It has long been known that painting the roof of a building white reflects sunlight and reduces its temperature.
But by how much and are there downsides to doing it?
In a recent BBC interview, the former UN Secretary General Ban Ki-moon suggested that this reduction could be as much as 30C, with the internal temperature of the building falling by as much as seven degrees.
So where do these figures come from and does wider research back this up?
Mr Ban was talking about a pilot project in Ahmedabad City in western India, where summer temperatures can reach as high as 50C.
In 2017, more than 3,000 city rooftops were painted using both white lime and a special reflective coating.
Known simply as “cool roofing”, this process is designed to reduce the solar radiation absorbed, which in turn means less heat is transferred inside the building.
Cool roofs also emit away some heat normally retained by a building, cooling it further.
The planning document for the Gujarat project states that reflective roof coverings “can help bring roof temperatures down by as much as 30C and reduce indoor temperatures by three to seven degrees”.
But this is not an actual finding from the project itself.
“Depending on the setting, cool roofs can help keep indoor temperatures lower by 2C to 5C as compared to traditional roofs,” says Anjali Jaiswal, of the US-based Natural Resources Defence Council, which oversaw the Ahmedabad project.
This range is slightly lower than Mr Ban’s figure for the reduction of building temperatures, but is still a significant drop.
Another pilot in Hyderabad in southern India, using a cool roof coating membrane, found indoor air temperatures lower by an average of 2C.
As for Mr Ban’s claim of a 30 degree fall in the temperature of the rooftop itself, the Gujarat pilot does not provide answers, but we can turn to the findings of a study by the California-based Berkeley Lab for some guidance.
It found that a clean white roof that reflects 80% of sunlight will stay about 31C cooler on a summer afternoon.
The conditions would of course be very different in California to those found in India – where more than 60% of roofs are made from metal, asbestos and concrete, which trap heat inside buildings even when treated with white coating.
However, both Indian cities, Ahmedabad and Hyderabad, have seen sufficient success with their pilots that they have launched expanded cool roofs programmes this year.
So why aren’t more cities being painting white?
The idea is of course not new, and white roofs and walls have been a typical sight for centuries in southern European and North African countries.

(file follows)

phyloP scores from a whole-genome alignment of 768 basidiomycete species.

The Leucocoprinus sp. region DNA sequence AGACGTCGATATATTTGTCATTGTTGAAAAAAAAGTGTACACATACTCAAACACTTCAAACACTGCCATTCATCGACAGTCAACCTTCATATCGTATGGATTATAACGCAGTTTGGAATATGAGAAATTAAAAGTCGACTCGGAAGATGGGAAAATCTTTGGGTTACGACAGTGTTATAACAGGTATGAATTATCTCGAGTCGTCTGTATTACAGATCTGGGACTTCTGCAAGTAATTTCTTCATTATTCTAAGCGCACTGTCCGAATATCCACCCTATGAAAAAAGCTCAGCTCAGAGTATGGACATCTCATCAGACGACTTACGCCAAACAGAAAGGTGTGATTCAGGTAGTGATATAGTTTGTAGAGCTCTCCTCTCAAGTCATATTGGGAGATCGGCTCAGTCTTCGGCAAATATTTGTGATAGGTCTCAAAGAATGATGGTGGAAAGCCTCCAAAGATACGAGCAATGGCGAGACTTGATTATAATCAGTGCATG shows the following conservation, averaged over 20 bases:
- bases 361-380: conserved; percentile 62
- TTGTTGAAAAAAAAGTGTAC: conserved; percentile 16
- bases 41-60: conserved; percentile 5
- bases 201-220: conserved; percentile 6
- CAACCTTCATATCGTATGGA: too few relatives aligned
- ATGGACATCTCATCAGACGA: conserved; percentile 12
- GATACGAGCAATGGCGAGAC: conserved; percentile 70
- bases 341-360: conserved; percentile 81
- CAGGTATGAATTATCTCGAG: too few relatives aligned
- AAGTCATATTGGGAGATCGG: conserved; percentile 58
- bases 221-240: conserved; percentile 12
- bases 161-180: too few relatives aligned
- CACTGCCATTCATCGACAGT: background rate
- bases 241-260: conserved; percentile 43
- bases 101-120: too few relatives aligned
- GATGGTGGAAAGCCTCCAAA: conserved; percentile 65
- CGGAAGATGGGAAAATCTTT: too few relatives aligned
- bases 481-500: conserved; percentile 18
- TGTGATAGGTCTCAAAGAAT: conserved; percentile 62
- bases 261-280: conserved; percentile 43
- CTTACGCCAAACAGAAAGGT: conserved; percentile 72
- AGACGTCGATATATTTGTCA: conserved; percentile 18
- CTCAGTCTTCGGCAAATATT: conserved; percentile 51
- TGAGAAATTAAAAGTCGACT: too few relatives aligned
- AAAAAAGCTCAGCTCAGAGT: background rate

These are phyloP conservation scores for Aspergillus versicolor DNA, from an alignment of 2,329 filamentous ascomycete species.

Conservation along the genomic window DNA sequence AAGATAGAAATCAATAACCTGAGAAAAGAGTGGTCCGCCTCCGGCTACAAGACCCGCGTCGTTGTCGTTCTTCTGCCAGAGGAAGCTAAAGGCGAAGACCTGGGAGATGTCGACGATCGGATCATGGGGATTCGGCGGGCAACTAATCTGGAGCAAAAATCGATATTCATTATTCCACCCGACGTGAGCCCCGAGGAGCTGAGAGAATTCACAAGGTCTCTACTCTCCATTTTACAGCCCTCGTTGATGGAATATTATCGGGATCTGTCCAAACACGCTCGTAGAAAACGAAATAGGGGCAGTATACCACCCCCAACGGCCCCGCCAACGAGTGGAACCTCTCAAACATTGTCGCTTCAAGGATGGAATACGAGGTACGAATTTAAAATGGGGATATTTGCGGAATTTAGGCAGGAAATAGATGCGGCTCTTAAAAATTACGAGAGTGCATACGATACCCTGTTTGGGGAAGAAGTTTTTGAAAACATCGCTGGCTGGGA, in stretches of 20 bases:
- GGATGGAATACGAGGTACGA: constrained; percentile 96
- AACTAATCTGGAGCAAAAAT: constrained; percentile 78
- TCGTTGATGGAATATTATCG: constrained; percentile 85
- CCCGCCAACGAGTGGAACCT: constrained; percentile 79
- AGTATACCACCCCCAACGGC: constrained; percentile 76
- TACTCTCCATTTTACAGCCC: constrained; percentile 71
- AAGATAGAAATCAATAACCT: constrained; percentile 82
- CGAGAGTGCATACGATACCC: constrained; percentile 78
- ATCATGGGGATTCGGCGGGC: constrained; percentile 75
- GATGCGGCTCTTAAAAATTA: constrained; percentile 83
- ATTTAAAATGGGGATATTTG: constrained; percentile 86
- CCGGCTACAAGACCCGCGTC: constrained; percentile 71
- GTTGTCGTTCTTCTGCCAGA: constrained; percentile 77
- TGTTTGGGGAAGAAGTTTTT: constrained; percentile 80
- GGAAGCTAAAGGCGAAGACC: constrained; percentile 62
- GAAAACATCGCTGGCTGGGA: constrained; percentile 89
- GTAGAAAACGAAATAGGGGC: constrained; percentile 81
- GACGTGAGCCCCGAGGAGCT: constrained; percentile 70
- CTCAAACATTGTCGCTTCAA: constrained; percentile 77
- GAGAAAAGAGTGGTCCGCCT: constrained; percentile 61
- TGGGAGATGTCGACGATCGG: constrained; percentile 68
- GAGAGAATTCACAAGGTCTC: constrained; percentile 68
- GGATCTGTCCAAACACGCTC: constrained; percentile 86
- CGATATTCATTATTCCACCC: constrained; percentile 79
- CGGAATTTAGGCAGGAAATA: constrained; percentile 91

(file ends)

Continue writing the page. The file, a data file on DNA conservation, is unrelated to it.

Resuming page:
The city of New York has recently coated more than 10 million sq ft of rooftops white.
Other places like California have updated building codes to promote cool roofs, which are seen as an important way to save energy.
A cool roof can save air-conditioning costs by as much as 40%.
An experiment in Bhopal in central India found that solar reflective paint on low-rise buildings saved energy load by 303 kWh in peak summer hours.
There are even estimates for the potential reduction in global carbon emissions if cooling paint was used on rooftops in every large city around the world.
The Berkeley Lab says the worldwide use of reflective roofing could produce a global cooling effect equivalent to offsetting 24 gigatonnes of carbon dioxide – the equivalent of taking 300 million cars off the road for 20 years.
It is certainly a low-cost option, particularly in poorer countries.
A coating of lime wash “can cost as little as 1.5 rupees (£0.017; $0.02) per sq ft to more expensive reflective coatings or membranes”, says Ms Jaiswal.
The differences can be considerable both in personal comfort and in energy savings on cooling.
Ultimately, however, “political will and implementation play a big role”, says Ms Jaiswal.
And there are possible downsides to consider.
For cities with colder winters, reflective roofs might increase demand for heating and roof condensation is a mould risk.
This is why a University College London team decided not to use white paint for a resettlement colony project in New Delhi.
“The residents were also against painting roofs white, because roofs are also used for other purposes,” says Renu Khosla, from the Delhi-based Centre for Urban and Regional Excellence.
The highly reflective paint, she says, makes it hard to go out on to the roofs to use the space for storage and daily household chores.
A team from the University of Chicago also carried out research in the same area near Delhi.
They painted the roofs of a group of buildings and found that even though indoor temperatures fell by only modest amounts, those living in them did adjust their behaviour to save money on energy bills and water use.